Easter Boxes





I love beautiful packaging, the top box I found a few years ago at an antique shop. The box below is something I bought at the grocery store last week. I love how The Professor’s box is so adorable and has a great vintage look. Lots of the Palmer chocolate has really cute packaging. Their foil wrapped bunnies are also charming with pastel colors, and that old fashion look to them.
Here are a few more current candy companies based out of Pennsylvania that still have vintage style packaging.
Zitners: Their butter krak eggs are delicious, and their bunny mascot is the cutest.
Lerro- was started in 1800, and have really cute boxes for their decorated eggs.
Peeps are also a Pennsylvania company, check out some of their old packaging from 1953 here. I wish they still made whatever the sprinkled things in the middle are, they look quite colorful.
If you know of any other candy companies that still offer classic packaging and graphics I’d love to hear about them!

February’s Bag Of The Month


February’s bag of the month all sewn up in my toy fabric. This bag was called The Hyacinth Bag, and was a smaller cross body type of bag. Although I liked the interesting flap feature on this bag, from the bag description- One of the main features of the bag is that underneath the flap is space to store credit cards and cash in the zippered pocket. I thought it might be handy for, say, if you were going to a quilt show (maybe QuiltCon) and needed to quickly take out cash to pay for all of your fabric purchases.
I found myself not using the feature for an everyday bag. I like to keep everything in my wallet because I change purses so often, so if I made this bag again I would just add a few zippered sections under the pouch instead. Ive already started on my March bag, I am just waiting on some hardware to arrive so I can finish it up.

March Plush Of The Month Club

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I was quite pleased to check shipping notifications and see that even all of the overseas packages were delivered by March 12th. That is the fastest that POMboxes have ever arrived. For March I wanted something that would be a small nod to Saint Patrick’s Day, but also something cheerful & colorful. At first I was going to do rainbows with faces with small clouds at the bottom, but after making them a few different ways I just did not like the way they were looking. So I changed directions and decided on a happy cloud/rainbow combination. I added a loop to the top so they can be hung from the ceiling, or flat against a wall to brighten up a room. I sent little black plastic “pots of gold” with each box with a mixture of bubble gum & chocolate coins inside. Then I wrapped them all in a rainbow of tissue paper, topped each one with a sun pin. I have to say that March’s Plush Of The Month Club was the most colorful one yet.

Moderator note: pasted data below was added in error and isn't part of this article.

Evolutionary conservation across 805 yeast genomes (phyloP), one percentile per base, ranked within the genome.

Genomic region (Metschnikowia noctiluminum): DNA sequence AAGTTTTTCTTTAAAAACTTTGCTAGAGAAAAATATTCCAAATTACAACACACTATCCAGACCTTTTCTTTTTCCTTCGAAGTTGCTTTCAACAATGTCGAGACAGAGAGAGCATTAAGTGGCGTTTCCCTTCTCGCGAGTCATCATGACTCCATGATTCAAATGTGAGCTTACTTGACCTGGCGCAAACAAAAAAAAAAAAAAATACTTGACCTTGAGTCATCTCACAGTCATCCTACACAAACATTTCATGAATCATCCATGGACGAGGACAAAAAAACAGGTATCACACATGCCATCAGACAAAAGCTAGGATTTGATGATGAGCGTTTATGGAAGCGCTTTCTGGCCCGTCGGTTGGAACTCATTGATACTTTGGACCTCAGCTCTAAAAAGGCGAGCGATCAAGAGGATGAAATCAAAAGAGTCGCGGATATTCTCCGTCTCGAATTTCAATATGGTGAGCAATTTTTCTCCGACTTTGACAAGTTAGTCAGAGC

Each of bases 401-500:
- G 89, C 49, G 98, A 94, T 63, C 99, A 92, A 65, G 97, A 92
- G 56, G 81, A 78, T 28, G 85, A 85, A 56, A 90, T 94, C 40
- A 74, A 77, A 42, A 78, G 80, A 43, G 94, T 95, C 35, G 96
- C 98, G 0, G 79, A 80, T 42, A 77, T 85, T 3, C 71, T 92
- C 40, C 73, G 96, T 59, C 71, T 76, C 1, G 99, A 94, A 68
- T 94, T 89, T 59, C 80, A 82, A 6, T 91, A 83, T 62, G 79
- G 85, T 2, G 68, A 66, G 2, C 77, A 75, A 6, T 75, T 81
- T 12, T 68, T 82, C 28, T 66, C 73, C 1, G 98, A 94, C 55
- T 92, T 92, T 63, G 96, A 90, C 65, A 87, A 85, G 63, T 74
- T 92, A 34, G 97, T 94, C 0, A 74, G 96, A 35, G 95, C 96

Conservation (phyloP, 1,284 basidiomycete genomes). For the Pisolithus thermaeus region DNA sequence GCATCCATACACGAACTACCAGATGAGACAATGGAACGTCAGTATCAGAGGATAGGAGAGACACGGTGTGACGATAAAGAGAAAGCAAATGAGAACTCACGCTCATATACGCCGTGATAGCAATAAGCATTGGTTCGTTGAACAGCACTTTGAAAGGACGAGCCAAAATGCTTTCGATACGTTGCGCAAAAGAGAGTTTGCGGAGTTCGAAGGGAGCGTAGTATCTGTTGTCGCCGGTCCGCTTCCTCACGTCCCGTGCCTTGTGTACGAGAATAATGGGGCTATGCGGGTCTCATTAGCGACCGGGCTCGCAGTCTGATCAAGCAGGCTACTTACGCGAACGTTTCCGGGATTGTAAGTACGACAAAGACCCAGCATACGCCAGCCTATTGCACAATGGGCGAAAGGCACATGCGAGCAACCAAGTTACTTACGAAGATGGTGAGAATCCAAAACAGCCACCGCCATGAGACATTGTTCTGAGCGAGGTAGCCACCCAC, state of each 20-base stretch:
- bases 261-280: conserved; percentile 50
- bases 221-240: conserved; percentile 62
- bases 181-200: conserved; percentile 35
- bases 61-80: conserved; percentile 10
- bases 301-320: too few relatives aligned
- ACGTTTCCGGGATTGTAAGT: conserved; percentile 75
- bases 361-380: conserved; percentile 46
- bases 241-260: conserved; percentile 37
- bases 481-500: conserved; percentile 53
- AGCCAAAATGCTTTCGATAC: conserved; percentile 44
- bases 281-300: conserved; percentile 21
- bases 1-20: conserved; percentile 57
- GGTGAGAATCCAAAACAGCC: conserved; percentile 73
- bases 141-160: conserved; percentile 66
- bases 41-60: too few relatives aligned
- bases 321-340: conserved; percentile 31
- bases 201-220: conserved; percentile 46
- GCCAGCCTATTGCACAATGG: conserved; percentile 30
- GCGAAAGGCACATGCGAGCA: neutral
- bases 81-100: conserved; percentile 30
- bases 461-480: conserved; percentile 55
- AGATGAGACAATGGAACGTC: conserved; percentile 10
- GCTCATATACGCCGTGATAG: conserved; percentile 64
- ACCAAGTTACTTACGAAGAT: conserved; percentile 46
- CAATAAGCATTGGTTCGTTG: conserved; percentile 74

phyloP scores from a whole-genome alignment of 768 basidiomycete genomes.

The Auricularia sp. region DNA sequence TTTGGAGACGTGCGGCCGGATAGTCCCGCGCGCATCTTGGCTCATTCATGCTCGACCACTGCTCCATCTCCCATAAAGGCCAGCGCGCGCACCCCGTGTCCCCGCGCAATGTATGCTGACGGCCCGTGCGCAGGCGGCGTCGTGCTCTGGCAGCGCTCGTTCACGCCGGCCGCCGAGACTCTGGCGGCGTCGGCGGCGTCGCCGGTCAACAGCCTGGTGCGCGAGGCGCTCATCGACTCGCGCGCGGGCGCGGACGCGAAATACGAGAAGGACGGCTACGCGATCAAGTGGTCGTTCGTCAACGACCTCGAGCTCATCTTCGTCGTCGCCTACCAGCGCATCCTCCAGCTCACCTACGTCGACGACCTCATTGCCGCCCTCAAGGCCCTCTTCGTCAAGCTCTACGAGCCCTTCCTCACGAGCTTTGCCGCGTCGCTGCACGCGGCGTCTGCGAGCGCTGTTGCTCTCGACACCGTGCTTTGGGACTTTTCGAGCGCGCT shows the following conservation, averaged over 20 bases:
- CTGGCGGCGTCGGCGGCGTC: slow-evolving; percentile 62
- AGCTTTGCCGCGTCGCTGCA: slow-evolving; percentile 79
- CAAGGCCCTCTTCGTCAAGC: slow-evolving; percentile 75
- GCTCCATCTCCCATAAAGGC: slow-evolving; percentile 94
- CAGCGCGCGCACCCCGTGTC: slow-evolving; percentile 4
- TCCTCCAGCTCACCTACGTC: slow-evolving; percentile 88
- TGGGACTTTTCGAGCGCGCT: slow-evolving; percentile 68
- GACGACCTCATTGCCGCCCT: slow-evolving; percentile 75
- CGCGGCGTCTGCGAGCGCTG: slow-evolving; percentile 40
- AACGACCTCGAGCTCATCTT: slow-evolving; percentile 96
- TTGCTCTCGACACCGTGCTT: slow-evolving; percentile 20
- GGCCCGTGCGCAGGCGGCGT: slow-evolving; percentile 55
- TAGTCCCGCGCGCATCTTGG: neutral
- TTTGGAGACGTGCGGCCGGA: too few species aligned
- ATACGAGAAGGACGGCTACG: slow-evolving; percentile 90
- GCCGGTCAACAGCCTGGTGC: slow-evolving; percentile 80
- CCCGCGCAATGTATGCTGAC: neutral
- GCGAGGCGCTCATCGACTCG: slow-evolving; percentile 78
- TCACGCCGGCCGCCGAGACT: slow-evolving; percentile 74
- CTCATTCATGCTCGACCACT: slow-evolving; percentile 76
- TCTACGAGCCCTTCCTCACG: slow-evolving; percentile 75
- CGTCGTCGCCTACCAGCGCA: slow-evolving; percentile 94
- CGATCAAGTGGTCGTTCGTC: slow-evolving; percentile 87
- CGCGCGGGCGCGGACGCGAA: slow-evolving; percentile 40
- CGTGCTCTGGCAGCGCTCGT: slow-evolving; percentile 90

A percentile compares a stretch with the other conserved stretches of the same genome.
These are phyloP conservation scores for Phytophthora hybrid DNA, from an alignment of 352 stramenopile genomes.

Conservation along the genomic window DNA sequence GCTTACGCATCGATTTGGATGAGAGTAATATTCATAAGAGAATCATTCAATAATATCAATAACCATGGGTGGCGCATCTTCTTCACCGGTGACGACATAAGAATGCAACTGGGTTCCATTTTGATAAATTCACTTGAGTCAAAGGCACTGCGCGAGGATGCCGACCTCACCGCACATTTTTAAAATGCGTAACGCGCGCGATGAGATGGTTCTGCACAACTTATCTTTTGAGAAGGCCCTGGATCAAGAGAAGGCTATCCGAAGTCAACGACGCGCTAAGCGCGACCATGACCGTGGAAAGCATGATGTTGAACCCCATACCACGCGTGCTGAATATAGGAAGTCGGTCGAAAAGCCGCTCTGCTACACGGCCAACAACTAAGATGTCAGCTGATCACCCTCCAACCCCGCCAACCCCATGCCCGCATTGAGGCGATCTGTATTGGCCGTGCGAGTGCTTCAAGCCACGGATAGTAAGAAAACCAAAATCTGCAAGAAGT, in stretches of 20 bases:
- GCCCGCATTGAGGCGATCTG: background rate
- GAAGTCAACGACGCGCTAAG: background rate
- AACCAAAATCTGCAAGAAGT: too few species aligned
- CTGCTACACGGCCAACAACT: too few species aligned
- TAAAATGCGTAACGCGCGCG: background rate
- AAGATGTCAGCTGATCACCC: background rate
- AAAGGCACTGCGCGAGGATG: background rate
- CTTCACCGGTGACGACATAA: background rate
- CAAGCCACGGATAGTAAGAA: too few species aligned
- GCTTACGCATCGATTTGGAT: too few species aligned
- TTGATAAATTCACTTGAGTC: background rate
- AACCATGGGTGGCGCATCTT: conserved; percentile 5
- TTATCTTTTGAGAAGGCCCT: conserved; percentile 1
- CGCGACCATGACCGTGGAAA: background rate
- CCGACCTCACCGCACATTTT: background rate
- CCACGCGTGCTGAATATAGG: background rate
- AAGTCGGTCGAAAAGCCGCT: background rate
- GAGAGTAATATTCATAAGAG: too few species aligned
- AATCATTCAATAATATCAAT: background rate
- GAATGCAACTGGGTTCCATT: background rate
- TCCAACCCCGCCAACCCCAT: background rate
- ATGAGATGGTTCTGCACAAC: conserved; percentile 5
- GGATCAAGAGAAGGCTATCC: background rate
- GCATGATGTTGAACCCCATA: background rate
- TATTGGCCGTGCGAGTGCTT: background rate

The Paper Pieced Home

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When Penny asked if I’d like to review a copy of her new book The Paper Pieced Home, I was thrilled. Penny’s patterns are some of the first paper piecing designs I found when I discovered the technique. Her patterns have always been clear, and easy to understand even for a beginner. Penny has such a fun sense of humor and style when it comes to creating fresh designs. Check out her undies tutorial here. Can you imagine a whole quilt of cute undies?
Her playful designs carry over to her book, you can see she has this adorable viewfinder, and whimsical cakes that you can turn into a curtain.
The book is beautiful with color photos of every paper piecing pattern (the book includes 40 different designs), and also instructions for ten finished projects you can make using the designs. My favorite feature is the book comes with a disc for printing all the paper piecing patterns, so no need for scanning or photo copies.
I decided to make the saucepan pattern from the book first and turn it into a hot pad for my pots. I think my next project is going to be the sewing machine & sewing machine caddy you can see above.
If you’ve never tried paper piecing I urge you to give it a try. You don’t need any experience besides knowing sewing basics on your machine. You can get beautifully complicated looking designs without fussing with matching up and sewing bits of fabric.
The Paper-Pieced Home: Quilting a Household One Block at a Time
By Penny Layman
Interweave/F+W; $26.99